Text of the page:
The leaders of the rebellion, including Pearse, James Connolly, the leader of the Citizen Army, the other five signatories to the Proclamation of the Republic and others, in total 16 men, were executed by firing squad within weeks of their surrender.
How did the Irish public react at the time?
Republicans were a minority in Ireland in 1916. Most Irish nationalists supported Home Rule and the more moderate policy of John Redmond and the Irish Parliamentary Party. Redmond not only endorsed partial self-government over independence, but had called on his supporters to join the British Army during the First World War.
So when the rebellion broke out in Dublin, most residents of the city were shocked, some were angry their city had been turned into a war zone, others even saw the rebels as traitors while thousands of Irishmen were serving in British uniform in the Great War.
It was only afterwards, when the British executed the Rising’s leaders after summary trials and conducted wholesale arrests across the country that public opinion began to view the Rising more favourably. The perception that the insurgents had fought ‘honourably’ and willingly given their lives for ‘Irish Freedom’ became more widespread. Stories of the executions of the leaders had a particularly powerful emotional impact.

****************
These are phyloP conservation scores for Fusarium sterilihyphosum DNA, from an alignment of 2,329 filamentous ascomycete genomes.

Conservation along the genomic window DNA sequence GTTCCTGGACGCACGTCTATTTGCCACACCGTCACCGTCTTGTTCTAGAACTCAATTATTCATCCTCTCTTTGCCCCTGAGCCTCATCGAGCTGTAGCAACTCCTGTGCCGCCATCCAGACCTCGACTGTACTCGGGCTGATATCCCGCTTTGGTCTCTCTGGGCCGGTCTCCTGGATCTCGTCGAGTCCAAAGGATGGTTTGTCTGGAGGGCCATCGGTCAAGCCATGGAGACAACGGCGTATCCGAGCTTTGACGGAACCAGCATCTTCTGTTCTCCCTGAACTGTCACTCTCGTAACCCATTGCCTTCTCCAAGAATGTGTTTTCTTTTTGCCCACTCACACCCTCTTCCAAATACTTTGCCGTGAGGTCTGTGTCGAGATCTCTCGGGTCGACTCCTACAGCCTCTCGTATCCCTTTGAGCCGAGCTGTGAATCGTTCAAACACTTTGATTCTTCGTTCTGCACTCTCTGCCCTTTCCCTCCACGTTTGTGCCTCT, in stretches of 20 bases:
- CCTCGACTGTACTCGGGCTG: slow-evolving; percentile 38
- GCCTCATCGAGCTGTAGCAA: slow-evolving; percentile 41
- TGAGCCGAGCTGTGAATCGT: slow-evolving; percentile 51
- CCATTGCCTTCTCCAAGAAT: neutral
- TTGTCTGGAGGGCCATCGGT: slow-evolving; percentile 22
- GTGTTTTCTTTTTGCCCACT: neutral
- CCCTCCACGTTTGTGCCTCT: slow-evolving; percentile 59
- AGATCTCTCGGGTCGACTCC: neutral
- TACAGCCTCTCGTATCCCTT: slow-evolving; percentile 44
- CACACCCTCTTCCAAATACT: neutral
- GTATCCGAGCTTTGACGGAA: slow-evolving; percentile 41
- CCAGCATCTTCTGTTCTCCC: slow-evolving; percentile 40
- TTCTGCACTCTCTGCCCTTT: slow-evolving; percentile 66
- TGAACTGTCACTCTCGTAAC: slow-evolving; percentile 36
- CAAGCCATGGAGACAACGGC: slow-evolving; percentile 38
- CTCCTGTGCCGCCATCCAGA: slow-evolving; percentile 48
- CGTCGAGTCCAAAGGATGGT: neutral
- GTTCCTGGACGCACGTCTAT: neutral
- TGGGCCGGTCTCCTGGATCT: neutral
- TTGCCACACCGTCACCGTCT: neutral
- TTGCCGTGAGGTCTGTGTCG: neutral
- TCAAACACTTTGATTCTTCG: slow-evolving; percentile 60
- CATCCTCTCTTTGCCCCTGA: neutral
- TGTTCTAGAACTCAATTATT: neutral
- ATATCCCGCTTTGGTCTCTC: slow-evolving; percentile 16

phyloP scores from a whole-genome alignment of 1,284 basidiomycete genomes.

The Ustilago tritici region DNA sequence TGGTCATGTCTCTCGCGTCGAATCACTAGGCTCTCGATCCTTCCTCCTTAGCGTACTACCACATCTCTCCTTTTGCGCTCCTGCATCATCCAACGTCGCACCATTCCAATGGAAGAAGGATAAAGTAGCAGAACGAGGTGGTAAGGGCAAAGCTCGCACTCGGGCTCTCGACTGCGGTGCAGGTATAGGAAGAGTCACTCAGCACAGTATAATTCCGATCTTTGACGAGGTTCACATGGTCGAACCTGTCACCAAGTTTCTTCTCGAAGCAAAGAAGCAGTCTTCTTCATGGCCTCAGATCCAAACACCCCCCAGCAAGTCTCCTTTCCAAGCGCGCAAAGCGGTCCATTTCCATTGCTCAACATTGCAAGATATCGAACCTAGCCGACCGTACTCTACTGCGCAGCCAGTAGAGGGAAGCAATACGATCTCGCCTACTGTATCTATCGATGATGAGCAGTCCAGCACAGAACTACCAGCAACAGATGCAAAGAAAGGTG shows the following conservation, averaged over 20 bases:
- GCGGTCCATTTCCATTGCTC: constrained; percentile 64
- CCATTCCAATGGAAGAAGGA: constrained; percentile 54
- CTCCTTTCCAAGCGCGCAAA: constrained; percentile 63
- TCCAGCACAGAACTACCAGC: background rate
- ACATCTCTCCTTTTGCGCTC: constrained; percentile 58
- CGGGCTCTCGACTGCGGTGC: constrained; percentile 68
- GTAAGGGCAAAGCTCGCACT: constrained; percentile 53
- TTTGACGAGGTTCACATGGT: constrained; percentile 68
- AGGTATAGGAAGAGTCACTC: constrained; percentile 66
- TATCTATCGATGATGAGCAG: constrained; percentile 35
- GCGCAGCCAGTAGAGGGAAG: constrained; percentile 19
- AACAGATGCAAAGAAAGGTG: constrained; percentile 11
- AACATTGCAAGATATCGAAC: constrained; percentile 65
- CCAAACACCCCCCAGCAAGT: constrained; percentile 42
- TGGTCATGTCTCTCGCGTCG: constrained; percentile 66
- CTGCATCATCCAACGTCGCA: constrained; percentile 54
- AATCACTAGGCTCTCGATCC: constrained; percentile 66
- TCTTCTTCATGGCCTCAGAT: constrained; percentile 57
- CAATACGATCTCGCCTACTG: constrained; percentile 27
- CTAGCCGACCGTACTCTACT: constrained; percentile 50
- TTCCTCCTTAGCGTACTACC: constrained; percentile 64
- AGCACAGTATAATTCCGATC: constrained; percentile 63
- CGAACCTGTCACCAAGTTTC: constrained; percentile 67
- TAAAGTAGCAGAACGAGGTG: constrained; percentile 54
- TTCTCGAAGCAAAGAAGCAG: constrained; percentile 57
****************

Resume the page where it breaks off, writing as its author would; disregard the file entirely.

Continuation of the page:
So if the rebellion failed, why is it so important to the Irish?
For one thing, the Easter Rising provided the spark that led to independence. The British government released most of the rebel prisoners within a year and they re-organized in Ireland in the political party Sinn Fein.
Sinn Fein successfully organised Irish resistance to conscription into the British Army in 1918 and subsequently won a sweeping victory in the first post-war General Election in 1918. They again declared an Irish Republic, but this time with mass support. After three years of guerrilla warfare, an agreement known as the Anglo-Irish Treaty in 1921 created the Irish Free State –ancestor of today’s Republic of Ireland – though it also confirmed the partition of Ireland between north and south.
In hindsight, the Easter Rising of 1916 is taken to be the start of this process and the symbolic driver of the independence struggle.
More than that though, the Easter Rising in retrospect has come to represent an ideal form of Irish patriotism – brave, self-sacrificing, egalitarian. The Proclamation of the Republic, which the rebels declared in 1916 is often cited today as an example of what Ireland should be – for instance its appeal equally to ‘Irish men and Irish women’ and its pledge to ‘treat all the children of the nation equally’.